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The advice we’ve received about eggs has traveled a strange path.
When I was a kid, eggs were part of a healthy breakfast and a good source of protein to start the day (I never liked them much, but my mom sure believed in them!).
Then, in 1967, a Harvard study concluded that cholesterol was causing us all to have heart attacks and that we needed to stop eating so many eggs.
Of course, it turned out that the Sugar Research Foundation had paid the study authors $50,000 in today’s dollars to paint fat as the enemy when sugar was really causing all those heart attacks.
Since then, you’ve been able to buy an egg white omelet in almost any diner in America (I don’t know about you, but something was always missing for me…)
Today, we’ve begun to realize that, like anything else, eggs are good for you, if eaten in moderation.
But wait, there’s more…
Scientists have been playing around with this once “forbidden” food and turning it into a chemotherapy drug…
Chickens that lay cancer drugs?
Researchers at the University of Edinburgh have managed to splice a human gene into the DNA of chickens, causing them to lay eggs that contain a significant amount of two different proteins used to treat cancer in humans.
“Production from chickens can cost anywhere from ten to 100 times less than the factories,” says Dr. Lissa Herron of Roslin Technologies in Edinburgh. “So hopefully we’ll be looking at at least ten times lower overall manufacturing cost.”
Cancer treatment research has pointed to replacing certain chemical proteins that are deficient in the body. These drugs are synthetically produced by pharmaceutical companies and can be very expensive to manufacture.
Although Dr. Herron is clear that these “drugged eggs” are not yet ready for human use, one would hope that, at some point, the goal is to pass those cost savings on to the patients who need those drugs.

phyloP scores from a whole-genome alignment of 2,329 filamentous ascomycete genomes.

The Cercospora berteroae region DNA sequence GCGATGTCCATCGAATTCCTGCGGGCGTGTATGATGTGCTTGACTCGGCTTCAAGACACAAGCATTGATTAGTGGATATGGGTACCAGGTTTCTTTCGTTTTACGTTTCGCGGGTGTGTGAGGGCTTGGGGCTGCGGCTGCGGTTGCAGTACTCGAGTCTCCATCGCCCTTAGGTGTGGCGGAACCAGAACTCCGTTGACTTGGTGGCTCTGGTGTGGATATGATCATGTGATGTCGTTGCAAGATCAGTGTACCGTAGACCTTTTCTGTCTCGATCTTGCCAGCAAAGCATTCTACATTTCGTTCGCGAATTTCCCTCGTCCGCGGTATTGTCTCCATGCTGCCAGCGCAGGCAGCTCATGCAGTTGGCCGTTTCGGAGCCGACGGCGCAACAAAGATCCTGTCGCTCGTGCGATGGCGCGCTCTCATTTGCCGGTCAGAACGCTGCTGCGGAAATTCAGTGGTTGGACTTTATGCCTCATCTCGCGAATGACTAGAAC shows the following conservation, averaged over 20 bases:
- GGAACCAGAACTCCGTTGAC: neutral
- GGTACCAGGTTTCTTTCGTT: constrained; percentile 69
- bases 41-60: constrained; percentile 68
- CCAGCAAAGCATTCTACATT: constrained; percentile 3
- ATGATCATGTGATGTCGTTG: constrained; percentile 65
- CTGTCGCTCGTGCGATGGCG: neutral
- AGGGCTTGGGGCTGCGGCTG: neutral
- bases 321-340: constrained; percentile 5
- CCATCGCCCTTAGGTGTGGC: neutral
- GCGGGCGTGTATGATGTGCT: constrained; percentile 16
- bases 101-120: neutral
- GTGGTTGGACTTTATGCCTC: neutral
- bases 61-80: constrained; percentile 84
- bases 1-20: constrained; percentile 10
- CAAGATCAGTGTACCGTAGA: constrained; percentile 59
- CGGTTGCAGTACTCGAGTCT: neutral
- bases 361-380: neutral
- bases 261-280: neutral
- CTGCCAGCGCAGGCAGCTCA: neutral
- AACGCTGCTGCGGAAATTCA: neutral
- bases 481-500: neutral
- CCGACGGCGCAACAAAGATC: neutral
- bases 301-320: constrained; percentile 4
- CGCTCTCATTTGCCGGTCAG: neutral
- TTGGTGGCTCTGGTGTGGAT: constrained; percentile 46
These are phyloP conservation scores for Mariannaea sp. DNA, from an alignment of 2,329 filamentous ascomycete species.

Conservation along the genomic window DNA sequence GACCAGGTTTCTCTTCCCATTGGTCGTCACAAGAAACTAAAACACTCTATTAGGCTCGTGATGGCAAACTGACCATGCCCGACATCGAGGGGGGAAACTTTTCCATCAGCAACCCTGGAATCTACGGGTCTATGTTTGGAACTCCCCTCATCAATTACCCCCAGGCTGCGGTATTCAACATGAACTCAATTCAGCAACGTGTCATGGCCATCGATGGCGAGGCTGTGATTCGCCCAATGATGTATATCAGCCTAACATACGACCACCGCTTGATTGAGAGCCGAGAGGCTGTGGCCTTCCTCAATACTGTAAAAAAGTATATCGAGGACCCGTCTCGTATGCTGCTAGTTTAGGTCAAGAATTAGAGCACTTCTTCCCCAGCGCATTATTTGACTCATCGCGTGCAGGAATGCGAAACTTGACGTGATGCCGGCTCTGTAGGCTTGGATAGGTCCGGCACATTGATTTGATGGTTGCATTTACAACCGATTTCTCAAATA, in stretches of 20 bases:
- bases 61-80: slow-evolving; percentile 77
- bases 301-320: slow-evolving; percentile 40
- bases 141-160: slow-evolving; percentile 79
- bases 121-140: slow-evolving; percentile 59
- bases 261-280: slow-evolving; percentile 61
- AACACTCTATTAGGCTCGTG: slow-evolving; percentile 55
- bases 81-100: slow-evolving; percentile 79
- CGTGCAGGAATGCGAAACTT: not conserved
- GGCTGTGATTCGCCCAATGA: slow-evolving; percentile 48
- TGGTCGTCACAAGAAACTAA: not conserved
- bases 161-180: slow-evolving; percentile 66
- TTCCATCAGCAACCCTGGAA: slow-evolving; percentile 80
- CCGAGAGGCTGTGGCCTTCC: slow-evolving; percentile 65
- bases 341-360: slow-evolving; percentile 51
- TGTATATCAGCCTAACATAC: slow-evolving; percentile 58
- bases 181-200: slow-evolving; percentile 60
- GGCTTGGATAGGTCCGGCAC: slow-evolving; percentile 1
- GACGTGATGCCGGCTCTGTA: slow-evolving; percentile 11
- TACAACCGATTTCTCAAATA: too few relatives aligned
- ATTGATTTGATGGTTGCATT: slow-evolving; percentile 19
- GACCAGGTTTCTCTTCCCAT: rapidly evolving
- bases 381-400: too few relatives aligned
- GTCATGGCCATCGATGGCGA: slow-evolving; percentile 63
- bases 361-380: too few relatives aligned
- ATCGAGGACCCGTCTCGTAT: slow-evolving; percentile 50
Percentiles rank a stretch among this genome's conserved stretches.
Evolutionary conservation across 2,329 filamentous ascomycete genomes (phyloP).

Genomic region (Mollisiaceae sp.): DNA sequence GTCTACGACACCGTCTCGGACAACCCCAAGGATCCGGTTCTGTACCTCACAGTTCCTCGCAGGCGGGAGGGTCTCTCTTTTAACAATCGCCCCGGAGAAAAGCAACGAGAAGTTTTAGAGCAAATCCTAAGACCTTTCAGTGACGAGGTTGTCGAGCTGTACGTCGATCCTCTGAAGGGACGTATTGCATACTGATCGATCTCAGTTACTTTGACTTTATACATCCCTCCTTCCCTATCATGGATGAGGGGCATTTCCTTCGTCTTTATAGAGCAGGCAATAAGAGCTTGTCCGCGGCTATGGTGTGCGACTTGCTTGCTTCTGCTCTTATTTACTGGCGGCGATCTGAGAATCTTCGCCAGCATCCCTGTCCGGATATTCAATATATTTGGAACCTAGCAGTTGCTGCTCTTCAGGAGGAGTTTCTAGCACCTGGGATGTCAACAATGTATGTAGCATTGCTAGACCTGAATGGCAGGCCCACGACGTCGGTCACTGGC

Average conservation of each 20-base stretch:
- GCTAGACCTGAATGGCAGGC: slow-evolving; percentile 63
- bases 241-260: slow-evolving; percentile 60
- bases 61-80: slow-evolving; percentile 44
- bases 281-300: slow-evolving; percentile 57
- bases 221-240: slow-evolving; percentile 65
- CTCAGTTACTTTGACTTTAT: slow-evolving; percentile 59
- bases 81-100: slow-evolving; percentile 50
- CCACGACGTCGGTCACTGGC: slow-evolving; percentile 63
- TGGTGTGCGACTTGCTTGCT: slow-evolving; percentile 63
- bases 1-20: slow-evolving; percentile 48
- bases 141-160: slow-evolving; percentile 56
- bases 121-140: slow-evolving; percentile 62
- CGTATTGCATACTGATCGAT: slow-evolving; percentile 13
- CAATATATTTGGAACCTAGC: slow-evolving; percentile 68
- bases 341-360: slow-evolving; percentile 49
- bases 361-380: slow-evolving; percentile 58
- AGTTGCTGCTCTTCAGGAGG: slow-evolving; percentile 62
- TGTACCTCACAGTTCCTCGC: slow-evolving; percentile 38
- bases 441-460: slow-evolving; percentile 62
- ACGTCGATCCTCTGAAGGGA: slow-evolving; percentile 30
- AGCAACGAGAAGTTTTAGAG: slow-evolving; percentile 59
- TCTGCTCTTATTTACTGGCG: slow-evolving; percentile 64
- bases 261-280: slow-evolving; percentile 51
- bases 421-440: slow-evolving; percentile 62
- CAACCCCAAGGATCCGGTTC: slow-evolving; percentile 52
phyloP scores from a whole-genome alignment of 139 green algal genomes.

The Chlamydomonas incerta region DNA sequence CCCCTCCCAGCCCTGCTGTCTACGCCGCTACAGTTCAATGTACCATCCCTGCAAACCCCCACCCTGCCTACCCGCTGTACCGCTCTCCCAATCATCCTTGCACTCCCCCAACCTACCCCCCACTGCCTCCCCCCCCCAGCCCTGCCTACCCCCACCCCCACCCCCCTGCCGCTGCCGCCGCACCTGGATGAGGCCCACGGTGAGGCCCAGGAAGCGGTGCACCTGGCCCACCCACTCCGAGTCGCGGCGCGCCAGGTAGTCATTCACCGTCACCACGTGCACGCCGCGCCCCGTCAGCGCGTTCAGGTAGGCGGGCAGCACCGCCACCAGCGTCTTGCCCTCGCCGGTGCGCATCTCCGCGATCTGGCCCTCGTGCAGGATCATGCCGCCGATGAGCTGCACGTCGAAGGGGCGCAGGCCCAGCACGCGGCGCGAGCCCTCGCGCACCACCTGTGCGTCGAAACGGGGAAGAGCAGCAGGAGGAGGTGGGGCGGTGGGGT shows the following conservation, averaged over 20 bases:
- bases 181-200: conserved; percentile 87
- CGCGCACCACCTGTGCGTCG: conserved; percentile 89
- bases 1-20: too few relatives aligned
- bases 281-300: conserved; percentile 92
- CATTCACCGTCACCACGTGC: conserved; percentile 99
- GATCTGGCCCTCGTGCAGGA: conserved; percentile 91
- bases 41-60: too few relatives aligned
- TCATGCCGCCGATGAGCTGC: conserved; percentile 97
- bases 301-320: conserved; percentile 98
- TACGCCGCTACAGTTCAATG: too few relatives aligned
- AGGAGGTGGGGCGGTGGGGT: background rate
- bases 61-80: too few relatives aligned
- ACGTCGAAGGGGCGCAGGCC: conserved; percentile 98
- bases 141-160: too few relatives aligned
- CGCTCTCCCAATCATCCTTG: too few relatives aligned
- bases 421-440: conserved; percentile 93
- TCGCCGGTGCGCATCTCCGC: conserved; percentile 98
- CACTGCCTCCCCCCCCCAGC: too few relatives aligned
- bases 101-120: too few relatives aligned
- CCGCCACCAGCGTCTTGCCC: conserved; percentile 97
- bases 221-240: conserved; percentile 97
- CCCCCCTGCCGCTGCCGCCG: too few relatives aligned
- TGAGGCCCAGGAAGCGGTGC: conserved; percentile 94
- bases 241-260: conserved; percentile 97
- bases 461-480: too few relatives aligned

That remains to be seen.
But this research raises the question of how far we want to go down the road of genetically modifying our food.
Can something like genetically modified eggs be proven safe? Or, will it be just a case of NOT turning up any dangers?
David Williams, a cellular biologist at the University of California, admits that he is in the minority when he cautions against moving forward heedlessly into this territory.
Williams notes that when plants are genetically modified, the genes that are inserted can change for many reasons, and it may not happen for generations. The result, he fears, will be potentially toxic plants slipping through the cracks.
And, as with so many things, money talks.
Much of the funding for research into genetic modification comes from the companies who sell GM seeds. If you’re a biologist who points out the possible risks, your credibility is questioned.
The jury is still out on GMO safety
Studies have linked GMO foods to tumors, organ damage, lowered immunity and other health issues.
And let’s remember… as of right now when we speak of genetically modified foods, we’re talking crops — not animals. You might remember much fanfare a few years ago about genetically engineered salmon. Though the first salmon farm in the U.S. has been approved, the FDA is still holding out on approving production in the U.S. for now.
Changing the DNA in animals meant for the table — or animals that produce food for your table, like eggs — is new territory.
In a perfect world, we could end up with great GMO eggs that cure cancer. But we’ve already seen what can go wrong. It will be decades before they are ready for testing on humans, and then, possibly years before we know if we’ve dodged a bullet.
- The GM chickens that lay eggs with anti-cancer drugs — BBC News
- A chicken bioreactor for efficient production of functional cytokines — BMC Biotechnology
- The Truth about Genetically Modified Food — Scientific American
- FDA approves first genetically engineered salmon farm in US — Genetic Literacy Project